Two days ago the Milwaukee Art Museum officially announced its Plan for the Future, including an expansion of the 1975 Kahler building, which sits beneath and to the east of the 1957 Eero Saarinen-designed War Memorial Center.
Yesterday, MAM director Dan Keegan hosted a media event at which he offered more details on the plan, which is expected to cost $25 million, including $10 million Milwaukee County will spend to repair and upgrade portions of the buildings it owns.
MAM has already raised more than $13 million of its $15 million share, Keegan told a small group of reporters.
The expansion will add 17,000 square feet to the three-building, 345,000-square foot complex.
"We feel this is high, high impact for the museum and major bang for the buck in terms of what we need to accomplish and what we’re trying to get done here," said Keegan.
Since the announcement, the merits of one highest-profile aspects of the plan – the HGA-designed facade that will replace the east face of the Kahler building, which Keegan said MAM staff calls the "East Berlin view" – has been a major point of public discussion.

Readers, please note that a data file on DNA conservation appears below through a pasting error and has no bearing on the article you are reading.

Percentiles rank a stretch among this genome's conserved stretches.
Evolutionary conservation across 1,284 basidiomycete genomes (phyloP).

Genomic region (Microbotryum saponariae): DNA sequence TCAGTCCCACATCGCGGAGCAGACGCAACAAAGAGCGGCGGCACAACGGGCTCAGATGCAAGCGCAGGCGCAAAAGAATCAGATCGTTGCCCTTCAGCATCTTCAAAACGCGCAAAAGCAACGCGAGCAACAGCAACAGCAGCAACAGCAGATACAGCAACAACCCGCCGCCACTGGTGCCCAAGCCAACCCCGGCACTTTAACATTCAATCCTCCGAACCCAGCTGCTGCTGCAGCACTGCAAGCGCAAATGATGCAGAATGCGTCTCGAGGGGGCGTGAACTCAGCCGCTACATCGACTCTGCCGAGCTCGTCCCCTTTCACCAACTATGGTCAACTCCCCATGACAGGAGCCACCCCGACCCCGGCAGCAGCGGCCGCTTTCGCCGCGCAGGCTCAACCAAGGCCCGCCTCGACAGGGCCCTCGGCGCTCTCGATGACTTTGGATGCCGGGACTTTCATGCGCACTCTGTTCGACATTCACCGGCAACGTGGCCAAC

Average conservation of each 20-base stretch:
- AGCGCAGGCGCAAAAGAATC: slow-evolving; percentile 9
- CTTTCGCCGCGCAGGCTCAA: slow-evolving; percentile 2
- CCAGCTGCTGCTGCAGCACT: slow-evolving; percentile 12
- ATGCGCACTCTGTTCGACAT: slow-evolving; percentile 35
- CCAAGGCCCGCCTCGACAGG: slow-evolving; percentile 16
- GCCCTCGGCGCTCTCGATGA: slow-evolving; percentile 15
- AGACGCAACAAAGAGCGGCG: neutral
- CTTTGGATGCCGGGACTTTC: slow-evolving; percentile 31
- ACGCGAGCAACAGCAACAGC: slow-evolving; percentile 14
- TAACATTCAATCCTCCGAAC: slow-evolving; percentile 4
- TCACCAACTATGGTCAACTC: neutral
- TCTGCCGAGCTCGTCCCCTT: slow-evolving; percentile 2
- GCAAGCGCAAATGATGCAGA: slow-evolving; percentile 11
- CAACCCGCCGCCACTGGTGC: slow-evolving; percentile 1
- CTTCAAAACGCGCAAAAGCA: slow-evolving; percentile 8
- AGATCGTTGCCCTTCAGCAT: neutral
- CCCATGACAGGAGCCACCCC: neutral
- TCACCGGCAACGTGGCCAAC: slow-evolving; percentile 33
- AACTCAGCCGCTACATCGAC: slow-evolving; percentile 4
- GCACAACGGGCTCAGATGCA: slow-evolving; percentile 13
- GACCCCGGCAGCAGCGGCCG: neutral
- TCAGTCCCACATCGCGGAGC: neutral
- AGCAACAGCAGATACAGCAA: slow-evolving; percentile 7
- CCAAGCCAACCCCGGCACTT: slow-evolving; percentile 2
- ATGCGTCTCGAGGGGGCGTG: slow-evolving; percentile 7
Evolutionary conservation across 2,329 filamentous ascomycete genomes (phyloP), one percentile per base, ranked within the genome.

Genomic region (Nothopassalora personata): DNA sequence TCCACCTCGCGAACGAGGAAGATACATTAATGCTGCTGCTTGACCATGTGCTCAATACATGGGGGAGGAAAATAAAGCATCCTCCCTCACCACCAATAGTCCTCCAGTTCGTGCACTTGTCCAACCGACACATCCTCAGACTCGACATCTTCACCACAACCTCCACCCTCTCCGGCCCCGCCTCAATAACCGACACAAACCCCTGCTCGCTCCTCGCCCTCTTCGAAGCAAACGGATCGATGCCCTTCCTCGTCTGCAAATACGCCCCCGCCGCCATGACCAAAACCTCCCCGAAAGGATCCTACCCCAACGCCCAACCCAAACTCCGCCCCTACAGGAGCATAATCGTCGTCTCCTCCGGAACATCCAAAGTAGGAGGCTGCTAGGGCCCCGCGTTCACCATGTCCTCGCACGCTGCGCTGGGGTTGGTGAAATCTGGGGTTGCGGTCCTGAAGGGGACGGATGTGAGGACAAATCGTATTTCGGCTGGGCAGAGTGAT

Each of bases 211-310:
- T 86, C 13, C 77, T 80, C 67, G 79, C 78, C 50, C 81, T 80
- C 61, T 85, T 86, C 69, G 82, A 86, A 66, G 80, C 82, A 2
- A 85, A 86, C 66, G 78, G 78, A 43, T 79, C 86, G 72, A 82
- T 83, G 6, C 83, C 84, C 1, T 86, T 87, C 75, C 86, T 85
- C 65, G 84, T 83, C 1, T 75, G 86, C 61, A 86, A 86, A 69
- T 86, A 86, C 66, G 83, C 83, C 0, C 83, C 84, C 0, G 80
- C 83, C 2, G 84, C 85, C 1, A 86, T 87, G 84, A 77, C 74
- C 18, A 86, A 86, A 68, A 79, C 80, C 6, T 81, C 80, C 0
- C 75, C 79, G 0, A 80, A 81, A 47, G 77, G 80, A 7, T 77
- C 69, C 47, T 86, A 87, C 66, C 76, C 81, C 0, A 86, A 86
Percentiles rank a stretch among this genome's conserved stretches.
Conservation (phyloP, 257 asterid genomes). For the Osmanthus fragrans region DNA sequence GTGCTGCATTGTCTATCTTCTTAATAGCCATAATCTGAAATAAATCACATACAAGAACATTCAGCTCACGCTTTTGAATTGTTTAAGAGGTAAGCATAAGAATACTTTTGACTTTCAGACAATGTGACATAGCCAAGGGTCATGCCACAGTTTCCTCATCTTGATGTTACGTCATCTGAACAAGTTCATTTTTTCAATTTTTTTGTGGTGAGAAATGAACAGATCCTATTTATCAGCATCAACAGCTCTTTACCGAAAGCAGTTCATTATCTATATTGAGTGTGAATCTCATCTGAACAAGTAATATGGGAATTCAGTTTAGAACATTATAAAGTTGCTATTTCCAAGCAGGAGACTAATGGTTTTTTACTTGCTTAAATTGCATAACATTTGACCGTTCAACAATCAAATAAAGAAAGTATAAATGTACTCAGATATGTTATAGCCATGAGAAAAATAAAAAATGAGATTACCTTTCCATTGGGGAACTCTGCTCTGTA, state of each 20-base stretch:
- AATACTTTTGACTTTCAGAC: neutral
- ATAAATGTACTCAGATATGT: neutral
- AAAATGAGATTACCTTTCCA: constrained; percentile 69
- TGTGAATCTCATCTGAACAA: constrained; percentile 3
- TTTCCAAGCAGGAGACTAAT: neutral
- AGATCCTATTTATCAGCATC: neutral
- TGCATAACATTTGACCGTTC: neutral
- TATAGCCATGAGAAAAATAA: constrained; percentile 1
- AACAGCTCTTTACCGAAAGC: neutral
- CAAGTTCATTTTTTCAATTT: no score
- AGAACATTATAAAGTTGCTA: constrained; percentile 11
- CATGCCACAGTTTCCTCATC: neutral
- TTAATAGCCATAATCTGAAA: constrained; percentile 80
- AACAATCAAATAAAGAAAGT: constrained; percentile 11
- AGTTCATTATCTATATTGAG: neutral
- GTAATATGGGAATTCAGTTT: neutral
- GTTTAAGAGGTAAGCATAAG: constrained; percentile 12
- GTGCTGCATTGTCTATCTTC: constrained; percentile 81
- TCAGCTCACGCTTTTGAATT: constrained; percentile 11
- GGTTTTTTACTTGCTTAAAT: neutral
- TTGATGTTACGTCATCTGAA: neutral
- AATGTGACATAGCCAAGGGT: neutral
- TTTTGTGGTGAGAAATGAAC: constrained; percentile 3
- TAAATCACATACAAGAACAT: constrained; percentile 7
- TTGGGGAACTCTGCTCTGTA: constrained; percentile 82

"It’s as if it’s a derelict building," he said, candidly, of the current facade.
But, Keegan added, the project is really about the art.
"Over time the collection has grown tremendously," he said. "We’re now a collection of over 30,000 works of art, spanning the history of art. The collection has become fractured over time and so that’s at the core of the major changes around the reinstallation of the collection."
"The good news is that we’ve grown the collection. The bad news is it’s presentation has not come from any master plan that has been continually updated. So, a major piece of this project is to reinstall the entire collection."
Though the new space totals only 17,000 square feet and not of all that is dedicated gallery space, Keegan estimated that the changes will actually add nearly 20,000 square feet of space for the exhibition of art.